The last time Lt. Col. Timothy Plackett, DO, MPH, worked in Chicago, he was a surgical resident soaking up knowledge from attendings, co-workers, and anybody else who might help improve his skill. Drinking from a firehose, but in a good way, is how he described it.
Dr. Plackett is back in town, and hundreds of surgeries and military service for nearly two decades have flipped the script. It’s very much a student-becomes-the-teacher story. As part of a partnership between the U.S. Army and the University of Chicago Medicine, Dr. Plackett is leading a program that trains Army medical personnel while providing critical care to patients at the academic medical center on Chicago’s South Side.
Dr. Plackett said he is thrilled to be home and grateful to be part of a program that gives back to the community. Much of Chicago is like he remembers – with one game-changing exception.
“The biggest change is that UChicago Medicine is back to being a trauma center and the care available to this community is so much better,” Dr. Plackett said. “It’s a giant step forward. Before May 2018, before it reopened, if you were a trauma patient, you were in for a long ride. That time is huge for the survival of a patient.”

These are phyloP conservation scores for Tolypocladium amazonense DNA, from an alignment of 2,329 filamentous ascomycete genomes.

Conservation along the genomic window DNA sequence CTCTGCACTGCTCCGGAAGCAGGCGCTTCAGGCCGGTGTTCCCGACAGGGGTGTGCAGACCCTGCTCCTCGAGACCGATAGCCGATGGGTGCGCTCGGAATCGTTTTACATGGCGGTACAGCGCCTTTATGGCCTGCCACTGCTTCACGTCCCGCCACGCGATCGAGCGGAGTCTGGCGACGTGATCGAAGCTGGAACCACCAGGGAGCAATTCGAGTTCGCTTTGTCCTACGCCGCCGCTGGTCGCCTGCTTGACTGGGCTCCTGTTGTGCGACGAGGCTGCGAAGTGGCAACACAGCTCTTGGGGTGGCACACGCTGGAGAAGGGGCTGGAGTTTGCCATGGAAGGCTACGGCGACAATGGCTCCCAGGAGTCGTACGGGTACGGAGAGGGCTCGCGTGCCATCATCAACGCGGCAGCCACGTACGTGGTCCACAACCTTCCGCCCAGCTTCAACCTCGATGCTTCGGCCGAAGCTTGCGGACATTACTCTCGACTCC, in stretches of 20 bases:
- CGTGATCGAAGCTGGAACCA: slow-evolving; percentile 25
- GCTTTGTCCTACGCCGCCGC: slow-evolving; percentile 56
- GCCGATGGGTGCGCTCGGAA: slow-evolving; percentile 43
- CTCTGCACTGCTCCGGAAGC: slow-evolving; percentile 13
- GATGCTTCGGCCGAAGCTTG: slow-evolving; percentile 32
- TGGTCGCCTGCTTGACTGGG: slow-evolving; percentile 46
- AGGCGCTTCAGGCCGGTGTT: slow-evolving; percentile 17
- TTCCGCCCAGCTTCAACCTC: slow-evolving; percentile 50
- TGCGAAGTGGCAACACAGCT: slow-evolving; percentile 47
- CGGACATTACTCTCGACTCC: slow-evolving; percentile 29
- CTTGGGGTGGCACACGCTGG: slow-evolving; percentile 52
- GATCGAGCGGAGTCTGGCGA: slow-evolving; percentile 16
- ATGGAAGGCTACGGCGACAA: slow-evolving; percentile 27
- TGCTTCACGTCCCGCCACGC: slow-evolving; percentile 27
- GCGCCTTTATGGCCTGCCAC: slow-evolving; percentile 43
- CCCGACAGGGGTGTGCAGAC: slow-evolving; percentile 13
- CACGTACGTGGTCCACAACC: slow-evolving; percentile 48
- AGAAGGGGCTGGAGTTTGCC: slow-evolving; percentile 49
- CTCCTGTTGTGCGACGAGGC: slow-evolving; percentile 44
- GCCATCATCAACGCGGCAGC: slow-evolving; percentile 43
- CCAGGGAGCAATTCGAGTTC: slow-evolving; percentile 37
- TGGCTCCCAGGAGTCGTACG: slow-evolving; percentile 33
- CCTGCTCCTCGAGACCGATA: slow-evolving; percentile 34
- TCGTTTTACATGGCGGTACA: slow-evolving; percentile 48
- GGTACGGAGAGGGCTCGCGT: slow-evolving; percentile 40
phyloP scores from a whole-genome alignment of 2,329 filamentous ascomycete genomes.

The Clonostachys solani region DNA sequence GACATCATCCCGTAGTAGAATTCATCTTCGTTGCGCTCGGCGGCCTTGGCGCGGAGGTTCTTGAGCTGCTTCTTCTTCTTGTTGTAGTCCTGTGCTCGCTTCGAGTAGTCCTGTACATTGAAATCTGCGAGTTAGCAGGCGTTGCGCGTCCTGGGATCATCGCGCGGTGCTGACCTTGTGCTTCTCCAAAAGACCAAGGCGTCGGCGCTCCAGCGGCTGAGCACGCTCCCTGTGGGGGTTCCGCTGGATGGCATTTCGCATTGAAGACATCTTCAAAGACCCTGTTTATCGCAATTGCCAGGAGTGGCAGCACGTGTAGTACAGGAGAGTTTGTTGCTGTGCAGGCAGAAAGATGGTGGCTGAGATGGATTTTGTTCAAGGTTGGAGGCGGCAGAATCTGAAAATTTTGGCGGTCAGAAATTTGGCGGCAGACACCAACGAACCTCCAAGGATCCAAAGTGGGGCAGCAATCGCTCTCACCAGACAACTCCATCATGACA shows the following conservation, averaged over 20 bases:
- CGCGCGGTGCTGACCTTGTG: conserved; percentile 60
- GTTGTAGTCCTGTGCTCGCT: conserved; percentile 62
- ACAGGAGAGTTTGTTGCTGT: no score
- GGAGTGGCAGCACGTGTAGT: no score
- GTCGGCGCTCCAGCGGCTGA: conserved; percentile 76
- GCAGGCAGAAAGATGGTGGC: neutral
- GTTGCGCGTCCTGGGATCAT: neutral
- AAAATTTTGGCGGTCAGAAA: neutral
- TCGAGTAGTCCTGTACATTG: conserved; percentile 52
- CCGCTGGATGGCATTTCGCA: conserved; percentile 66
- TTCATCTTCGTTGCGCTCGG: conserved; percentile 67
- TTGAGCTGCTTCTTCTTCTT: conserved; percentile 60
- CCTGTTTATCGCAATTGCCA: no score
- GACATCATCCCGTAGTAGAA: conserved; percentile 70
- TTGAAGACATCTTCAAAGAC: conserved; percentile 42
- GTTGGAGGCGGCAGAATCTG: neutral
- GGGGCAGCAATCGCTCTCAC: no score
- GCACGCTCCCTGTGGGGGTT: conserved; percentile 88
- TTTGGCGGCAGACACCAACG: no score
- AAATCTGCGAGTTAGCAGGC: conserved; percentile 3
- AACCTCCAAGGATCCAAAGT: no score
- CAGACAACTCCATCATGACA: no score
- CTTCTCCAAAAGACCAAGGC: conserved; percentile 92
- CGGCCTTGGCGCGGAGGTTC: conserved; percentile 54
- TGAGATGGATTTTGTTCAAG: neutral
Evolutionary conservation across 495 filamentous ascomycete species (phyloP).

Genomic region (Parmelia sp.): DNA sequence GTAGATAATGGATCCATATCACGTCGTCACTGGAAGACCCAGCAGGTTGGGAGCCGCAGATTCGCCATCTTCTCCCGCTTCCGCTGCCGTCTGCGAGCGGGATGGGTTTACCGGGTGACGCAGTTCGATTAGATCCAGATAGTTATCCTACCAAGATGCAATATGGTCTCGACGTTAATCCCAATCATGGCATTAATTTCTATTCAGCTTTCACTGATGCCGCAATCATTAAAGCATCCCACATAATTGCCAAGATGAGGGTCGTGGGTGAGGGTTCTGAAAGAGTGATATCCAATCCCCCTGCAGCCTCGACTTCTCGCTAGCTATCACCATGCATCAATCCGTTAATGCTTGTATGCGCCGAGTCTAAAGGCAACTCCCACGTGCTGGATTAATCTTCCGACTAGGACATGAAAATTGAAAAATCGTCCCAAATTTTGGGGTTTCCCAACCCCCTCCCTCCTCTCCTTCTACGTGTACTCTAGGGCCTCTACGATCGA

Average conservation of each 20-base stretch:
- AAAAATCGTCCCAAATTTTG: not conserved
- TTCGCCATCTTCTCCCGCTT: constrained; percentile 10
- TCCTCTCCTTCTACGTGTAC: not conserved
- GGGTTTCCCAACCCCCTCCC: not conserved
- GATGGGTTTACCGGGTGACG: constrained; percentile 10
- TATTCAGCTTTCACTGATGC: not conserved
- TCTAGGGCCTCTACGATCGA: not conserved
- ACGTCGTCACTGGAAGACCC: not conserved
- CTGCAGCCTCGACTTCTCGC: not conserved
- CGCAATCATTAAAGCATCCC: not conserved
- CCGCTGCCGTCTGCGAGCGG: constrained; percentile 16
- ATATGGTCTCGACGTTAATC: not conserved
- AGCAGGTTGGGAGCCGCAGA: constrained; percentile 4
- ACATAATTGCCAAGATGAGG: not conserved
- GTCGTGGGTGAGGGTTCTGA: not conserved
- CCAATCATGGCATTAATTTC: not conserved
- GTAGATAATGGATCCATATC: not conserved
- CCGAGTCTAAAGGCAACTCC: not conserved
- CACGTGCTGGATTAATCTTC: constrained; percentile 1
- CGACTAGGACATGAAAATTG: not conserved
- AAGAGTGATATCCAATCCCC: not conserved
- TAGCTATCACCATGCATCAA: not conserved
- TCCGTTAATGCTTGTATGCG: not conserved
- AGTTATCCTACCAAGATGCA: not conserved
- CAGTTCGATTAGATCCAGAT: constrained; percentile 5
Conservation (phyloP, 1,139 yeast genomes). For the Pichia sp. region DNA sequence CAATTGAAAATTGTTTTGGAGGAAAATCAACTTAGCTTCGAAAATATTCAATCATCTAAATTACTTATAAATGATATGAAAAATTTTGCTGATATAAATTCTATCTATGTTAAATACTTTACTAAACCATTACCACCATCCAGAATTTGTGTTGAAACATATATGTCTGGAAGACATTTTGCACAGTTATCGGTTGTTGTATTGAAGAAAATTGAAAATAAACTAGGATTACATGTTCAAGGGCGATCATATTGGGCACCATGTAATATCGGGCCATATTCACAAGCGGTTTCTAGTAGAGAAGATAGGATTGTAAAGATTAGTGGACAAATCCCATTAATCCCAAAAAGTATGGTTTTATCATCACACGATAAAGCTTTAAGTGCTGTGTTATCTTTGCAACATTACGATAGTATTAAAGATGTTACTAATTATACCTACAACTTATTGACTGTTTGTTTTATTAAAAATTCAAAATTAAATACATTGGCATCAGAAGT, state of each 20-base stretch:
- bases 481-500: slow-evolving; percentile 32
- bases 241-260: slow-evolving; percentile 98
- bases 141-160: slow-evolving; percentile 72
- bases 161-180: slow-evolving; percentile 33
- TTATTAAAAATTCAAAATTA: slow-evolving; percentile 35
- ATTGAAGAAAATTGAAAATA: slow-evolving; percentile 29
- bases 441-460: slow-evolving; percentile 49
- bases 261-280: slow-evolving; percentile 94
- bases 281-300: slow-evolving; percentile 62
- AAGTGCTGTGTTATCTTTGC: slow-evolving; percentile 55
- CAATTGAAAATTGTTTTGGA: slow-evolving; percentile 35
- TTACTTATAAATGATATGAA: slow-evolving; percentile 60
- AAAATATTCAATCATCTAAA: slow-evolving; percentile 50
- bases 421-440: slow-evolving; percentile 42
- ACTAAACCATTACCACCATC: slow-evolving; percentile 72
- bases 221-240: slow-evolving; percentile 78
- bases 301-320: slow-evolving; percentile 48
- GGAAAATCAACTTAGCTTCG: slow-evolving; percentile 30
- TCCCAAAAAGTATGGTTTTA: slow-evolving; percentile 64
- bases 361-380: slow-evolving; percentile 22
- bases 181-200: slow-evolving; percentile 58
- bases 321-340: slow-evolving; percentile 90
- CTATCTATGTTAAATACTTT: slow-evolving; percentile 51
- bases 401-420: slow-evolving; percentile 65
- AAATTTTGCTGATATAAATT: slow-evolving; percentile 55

Improving care for Chicago trauma patients and soldiers is what the Army Medicine Department Military-Civilian Trauma Team Training program offers.
The program provides Army personnel serving on forward resuscitative surgical teams with the opportunity to sharpen and maintain their clinical skills. They work at leading trauma centers across the country, like the one at the UChicago Medicine, where they collaborate with and learn from their civilian colleagues.